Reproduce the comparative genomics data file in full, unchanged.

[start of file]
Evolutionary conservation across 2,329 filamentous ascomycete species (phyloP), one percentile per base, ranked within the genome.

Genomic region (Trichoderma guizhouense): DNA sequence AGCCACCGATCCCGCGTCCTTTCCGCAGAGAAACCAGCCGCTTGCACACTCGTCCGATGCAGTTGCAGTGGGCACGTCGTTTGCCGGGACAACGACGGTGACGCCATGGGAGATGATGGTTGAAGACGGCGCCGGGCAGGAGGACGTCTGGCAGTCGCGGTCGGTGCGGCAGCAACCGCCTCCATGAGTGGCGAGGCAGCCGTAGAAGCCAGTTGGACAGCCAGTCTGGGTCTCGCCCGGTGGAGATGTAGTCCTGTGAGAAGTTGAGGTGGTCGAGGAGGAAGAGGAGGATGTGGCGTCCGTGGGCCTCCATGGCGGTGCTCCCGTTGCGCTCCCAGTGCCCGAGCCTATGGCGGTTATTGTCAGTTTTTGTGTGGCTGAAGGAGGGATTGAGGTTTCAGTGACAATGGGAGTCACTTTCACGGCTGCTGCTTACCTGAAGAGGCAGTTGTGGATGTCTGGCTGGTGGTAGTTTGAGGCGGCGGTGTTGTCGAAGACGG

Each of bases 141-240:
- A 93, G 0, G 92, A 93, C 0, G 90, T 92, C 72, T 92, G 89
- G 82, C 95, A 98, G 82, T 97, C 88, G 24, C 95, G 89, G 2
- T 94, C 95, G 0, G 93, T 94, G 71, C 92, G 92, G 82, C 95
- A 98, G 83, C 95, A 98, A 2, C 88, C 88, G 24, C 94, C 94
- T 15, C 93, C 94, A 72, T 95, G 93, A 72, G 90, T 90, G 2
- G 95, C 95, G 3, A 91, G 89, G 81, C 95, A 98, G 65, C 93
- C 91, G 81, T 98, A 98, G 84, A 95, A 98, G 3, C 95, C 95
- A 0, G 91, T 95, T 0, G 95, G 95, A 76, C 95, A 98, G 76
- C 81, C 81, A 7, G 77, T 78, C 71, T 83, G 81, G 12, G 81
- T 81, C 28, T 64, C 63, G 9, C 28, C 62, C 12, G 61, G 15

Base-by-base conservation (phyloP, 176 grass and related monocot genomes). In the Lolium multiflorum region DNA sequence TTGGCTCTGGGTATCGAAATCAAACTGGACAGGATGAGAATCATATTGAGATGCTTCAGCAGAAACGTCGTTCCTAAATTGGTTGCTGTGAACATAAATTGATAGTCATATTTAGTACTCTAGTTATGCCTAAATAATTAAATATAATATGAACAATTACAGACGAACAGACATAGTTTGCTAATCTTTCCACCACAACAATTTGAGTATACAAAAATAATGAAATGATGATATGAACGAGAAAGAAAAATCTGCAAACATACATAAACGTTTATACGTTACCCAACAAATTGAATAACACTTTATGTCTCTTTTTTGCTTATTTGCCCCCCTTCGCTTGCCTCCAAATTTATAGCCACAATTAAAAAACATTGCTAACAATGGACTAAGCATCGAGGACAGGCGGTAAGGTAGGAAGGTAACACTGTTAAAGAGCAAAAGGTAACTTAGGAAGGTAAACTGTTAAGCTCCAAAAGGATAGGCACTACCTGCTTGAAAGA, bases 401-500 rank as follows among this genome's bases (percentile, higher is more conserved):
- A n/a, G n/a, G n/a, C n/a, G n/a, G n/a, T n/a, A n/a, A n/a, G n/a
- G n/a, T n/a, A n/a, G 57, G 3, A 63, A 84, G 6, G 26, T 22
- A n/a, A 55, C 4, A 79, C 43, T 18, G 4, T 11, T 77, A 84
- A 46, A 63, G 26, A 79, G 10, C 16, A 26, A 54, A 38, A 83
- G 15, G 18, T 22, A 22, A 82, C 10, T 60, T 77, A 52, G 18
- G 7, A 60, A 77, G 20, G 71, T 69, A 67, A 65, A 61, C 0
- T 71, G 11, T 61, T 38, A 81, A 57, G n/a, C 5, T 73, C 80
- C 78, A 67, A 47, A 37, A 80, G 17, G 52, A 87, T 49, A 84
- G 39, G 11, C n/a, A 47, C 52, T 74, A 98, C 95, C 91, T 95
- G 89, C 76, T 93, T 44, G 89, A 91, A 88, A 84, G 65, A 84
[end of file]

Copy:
Evolutionary conservation across 2,329 filamentous ascomycete species (phyloP), one percentile per base, ranked within the genome.

Genomic region (Trichoderma guizhouense): DNA sequence AGCCACCGATCCCGCGTCCTTTCCGCAGAGAAACCAGCCGCTTGCACACTCGTCCGATGCAGTTGCAGTGGGCACGTCGTTTGCCGGGACAACGACGGTGACGCCATGGGAGATGATGGTTGAAGACGGCGCCGGGCAGGAGGACGTCTGGCAGTCGCGGTCGGTGCGGCAGCAACCGCCTCCATGAGTGGCGAGGCAGCCGTAGAAGCCAGTTGGACAGCCAGTCTGGGTCTCGCCCGGTGGAGATGTAGTCCTGTGAGAAGTTGAGGTGGTCGAGGAGGAAGAGGAGGATGTGGCGTCCGTGGGCCTCCATGGCGGTGCTCCCGTTGCGCTCCCAGTGCCCGAGCCTATGGCGGTTATTGTCAGTTTTTGTGTGGCTGAAGGAGGGATTGAGGTTTCAGTGACAATGGGAGTCACTTTCACGGCTGCTGCTTACCTGAAGAGGCAGTTGTGGATGTCTGGCTGGTGGTAGTTTGAGGCGGCGGTGTTGTCGAAGACGG

Each of bases 141-240:
- A 93, G 0, G 92, A 93, C 0, G 90, T 92, C 72, T 92, G 89
- G 82, C 95, A 98, G 82, T 97, C 88, G 24, C 95, G 89, G 2
- T 94, C 95, G 0, G 93, T 94, G 71, C 92, G 92, G 82, C 95
- A 98, G 83, C 95, A 98, A 2, C 88, C 88, G 24, C 94, C 94
- T 15, C 93, C 94, A 72, T 95, G 93, A 72, G 90, T 90, G 2
- G 95, C 95, G 3, A 91, G 89, G 81, C 95, A 98, G 65, C 93
- C 91, G 81, T 98, A 98, G 84, A 95, A 98, G 3, C 95, C 95
- A 0, G 91, T 95, T 0, G 95, G 95, A 76, C 95, A 98, G 76
- C 81, C 81, A 7, G 77, T 78, C 71, T 83, G 81, G 12, G 81
- T 81, C 28, T 64, C 63, G 9, C 28, C 62, C 12, G 61, G 15

Base-by-base conservation (phyloP, 176 grass and related monocot genomes). In the Lolium multiflorum region DNA sequence TTGGCTCTGGGTATCGAAATCAAACTGGACAGGATGAGAATCATATTGAGATGCTTCAGCAGAAACGTCGTTCCTAAATTGGTTGCTGTGAACATAAATTGATAGTCATATTTAGTACTCTAGTTATGCCTAAATAATTAAATATAATATGAACAATTACAGACGAACAGACATAGTTTGCTAATCTTTCCACCACAACAATTTGAGTATACAAAAATAATGAAATGATGATATGAACGAGAAAGAAAAATCTGCAAACATACATAAACGTTTATACGTTACCCAACAAATTGAATAACACTTTATGTCTCTTTTTTGCTTATTTGCCCCCCTTCGCTTGCCTCCAAATTTATAGCCACAATTAAAAAACATTGCTAACAATGGACTAAGCATCGAGGACAGGCGGTAAGGTAGGAAGGTAACACTGTTAAAGAGCAAAAGGTAACTTAGGAAGGTAAACTGTTAAGCTCCAAAAGGATAGGCACTACCTGCTTGAAAGA, bases 401-500 rank as follows among this genome's bases (percentile, higher is more conserved):
- A n/a, G n/a, G n/a, C n/a, G n/a, G n/a, T n/a, A n/a, A n/a, G n/a
- G n/a, T n/a, A n/a, G 57, G 3, A 63, A 84, G 6, G 26, T 22
- A n/a, A 55, C 4, A 79, C 43, T 18, G 4, T 11, T 77, A 84
- A 46, A 63, G 26, A 79, G 10, C 16, A 26, A 54, A 38, A 83
- G 15, G 18, T 22, A 22, A 82, C 10, T 60, T 77, A 52, G 18
- G 7, A 60, A 77, G 20, G 71, T 69, A 67, A 65, A 61, C 0
- T 71, G 11, T 61, T 38, A 81, A 57, G n/a, C 5, T 73, C 80
- C 78, A 67, A 47, A 37, A 80, G 17, G 52, A 87, T 49, A 84
- G 39, G 11, C n/a, A 47, C 52, T 74, A 98, C 95, C 91, T 95
- G 89, C 76, T 93, T 44, G 89, A 91, A 88, A 84, G 65, A 84